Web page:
The Prime Time
Herschell Gordon Lewis, Irwin Joseph (executive) for Mid-Continent Films, Essanjay Films
directed by Gordon Weisenborn
starring Jo Ann LeCompte, Frank Roche, James Brooks, Ray Gronwold, Maria Pavelle, Robert Major, Betty Senter, Karen Black, Penny Cunard, Joe Greco, Barry Hopkins, Paul Lamaraux, Andy Lindhoff, Ron Siden
written by Robert Abel, music by Buddy Frye, Herschell Gordon Lewis, Martin Rubinstein
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Young Tony (James Brooks) is in love with 17-year-old Jean (Jo Ann
LeCompte) - but she's only using him as a front, while secretly dating cop
McKeen (Frank Roche), much to Tony's dismay of course. Being made a fool
by Jean a few times too often, it's no wonder that Tony eventually falls
in love with sympathetic Gloria (Maria Pavelle), and he plans to ditch
Jean. Jean however has by that time disappeared.
The point is, Jean has
been stood up by McKeen, and somehow wound up with artist Beard (Ray
Gronwold), whose appartment the lovers were using for sex, and he has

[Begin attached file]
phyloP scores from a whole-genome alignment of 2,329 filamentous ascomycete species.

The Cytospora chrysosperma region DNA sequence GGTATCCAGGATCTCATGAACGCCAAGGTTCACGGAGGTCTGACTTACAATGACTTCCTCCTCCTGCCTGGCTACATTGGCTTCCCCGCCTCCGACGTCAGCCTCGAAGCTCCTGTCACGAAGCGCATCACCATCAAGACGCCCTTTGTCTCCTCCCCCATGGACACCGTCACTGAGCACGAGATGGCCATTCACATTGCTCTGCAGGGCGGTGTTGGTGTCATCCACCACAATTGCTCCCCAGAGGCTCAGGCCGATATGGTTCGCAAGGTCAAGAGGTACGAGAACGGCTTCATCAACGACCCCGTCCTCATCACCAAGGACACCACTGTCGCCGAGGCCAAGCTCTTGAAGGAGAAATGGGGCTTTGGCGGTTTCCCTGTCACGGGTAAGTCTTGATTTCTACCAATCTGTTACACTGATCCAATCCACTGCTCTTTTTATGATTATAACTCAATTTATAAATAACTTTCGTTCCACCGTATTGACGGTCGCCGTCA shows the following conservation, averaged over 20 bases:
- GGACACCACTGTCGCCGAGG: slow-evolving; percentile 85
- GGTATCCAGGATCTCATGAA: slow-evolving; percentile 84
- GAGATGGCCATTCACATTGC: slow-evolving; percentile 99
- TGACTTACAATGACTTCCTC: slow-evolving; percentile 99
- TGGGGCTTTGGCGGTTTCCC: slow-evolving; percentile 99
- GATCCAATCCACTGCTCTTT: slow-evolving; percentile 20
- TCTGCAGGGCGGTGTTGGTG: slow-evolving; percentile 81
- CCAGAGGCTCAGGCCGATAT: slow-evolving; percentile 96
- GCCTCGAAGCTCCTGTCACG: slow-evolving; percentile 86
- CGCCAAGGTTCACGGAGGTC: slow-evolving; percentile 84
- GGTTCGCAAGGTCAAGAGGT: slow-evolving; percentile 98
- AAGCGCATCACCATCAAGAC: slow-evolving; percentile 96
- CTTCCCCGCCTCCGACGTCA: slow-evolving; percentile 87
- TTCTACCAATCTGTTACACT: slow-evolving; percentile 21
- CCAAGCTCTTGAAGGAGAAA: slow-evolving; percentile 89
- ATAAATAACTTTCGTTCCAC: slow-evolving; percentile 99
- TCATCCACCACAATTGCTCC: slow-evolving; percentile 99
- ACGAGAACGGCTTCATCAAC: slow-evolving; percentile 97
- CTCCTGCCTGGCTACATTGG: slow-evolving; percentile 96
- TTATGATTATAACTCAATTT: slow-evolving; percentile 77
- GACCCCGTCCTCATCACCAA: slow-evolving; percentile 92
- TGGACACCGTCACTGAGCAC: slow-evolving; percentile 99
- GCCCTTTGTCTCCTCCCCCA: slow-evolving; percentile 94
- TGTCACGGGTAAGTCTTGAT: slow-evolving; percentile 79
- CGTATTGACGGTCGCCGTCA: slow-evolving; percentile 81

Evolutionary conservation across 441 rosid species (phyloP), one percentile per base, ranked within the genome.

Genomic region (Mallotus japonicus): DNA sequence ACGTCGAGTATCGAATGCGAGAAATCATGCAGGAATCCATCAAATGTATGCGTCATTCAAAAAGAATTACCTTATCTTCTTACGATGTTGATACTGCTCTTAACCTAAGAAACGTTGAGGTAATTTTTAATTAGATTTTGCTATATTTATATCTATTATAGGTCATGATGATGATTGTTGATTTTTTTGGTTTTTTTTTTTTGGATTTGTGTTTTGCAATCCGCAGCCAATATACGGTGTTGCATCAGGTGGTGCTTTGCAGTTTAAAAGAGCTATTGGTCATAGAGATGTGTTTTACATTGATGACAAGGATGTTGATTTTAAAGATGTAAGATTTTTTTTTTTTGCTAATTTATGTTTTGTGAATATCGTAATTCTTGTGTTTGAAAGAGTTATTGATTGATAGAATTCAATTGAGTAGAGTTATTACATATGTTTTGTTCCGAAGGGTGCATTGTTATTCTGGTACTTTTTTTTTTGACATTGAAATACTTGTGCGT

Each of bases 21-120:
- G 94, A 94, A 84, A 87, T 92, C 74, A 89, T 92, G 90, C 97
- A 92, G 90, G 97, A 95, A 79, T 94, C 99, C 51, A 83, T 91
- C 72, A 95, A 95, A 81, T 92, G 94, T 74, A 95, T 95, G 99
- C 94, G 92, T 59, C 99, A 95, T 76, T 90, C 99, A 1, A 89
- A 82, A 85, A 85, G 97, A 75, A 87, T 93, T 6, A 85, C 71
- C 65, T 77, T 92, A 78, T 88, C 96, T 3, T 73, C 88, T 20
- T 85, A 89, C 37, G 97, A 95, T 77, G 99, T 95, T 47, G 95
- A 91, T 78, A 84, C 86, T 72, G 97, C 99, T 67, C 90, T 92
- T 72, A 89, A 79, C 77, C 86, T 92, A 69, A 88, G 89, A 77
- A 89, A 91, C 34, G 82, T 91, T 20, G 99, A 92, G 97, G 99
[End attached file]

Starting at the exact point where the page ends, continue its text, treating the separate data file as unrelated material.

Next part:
stripped and raped her and then tied her up. And Tony wouldn't even care
too much if she had disappeared, but she has borrowed his car.
out it's not too much of a problem finding Jean's car, but there's
something fishy about Jean's disappearance, so Tony and Gloria and their
friends start to investigate - much to the dismay of McKeen, who tries to
throw a spanner in the works because if they found Jean, it would come out
that he had sexual relationships with an underaged girl. Beard in the
meantime forges letters in Jean's handwriting saying that she has taken
off for New York, then turns on the gas to kill Jean and packs his bags to
make a getaway to Florida - but somehow, Tony and friends manage to track
him down just in time, and while Beard accidently blows himself up in his
own kitchen, the youngsters manage to save Jean ... but once Tony has got
her in his arms, he knows nothing to do with her but to hand her over to
McKeen and take off with Gloria - and while McKeen immediately wants to
ditch Jean, she blackmails him into marrying her.
Gordon Lewis' first feature film (which he only produced and didn't direct
like most sources claim) is a typical cheaply made teenage melodrama
1950's drive-in style - with a bit of nudity thrown in to attract a
broader audience. In all, the film is no better or worse (or different,
for that matter) than other similar films of its time, it's pretty much a
film that you might have forgotten the day after seeing it - but if you
are into teenage drive-in schlock (like I am) you might like it anyways.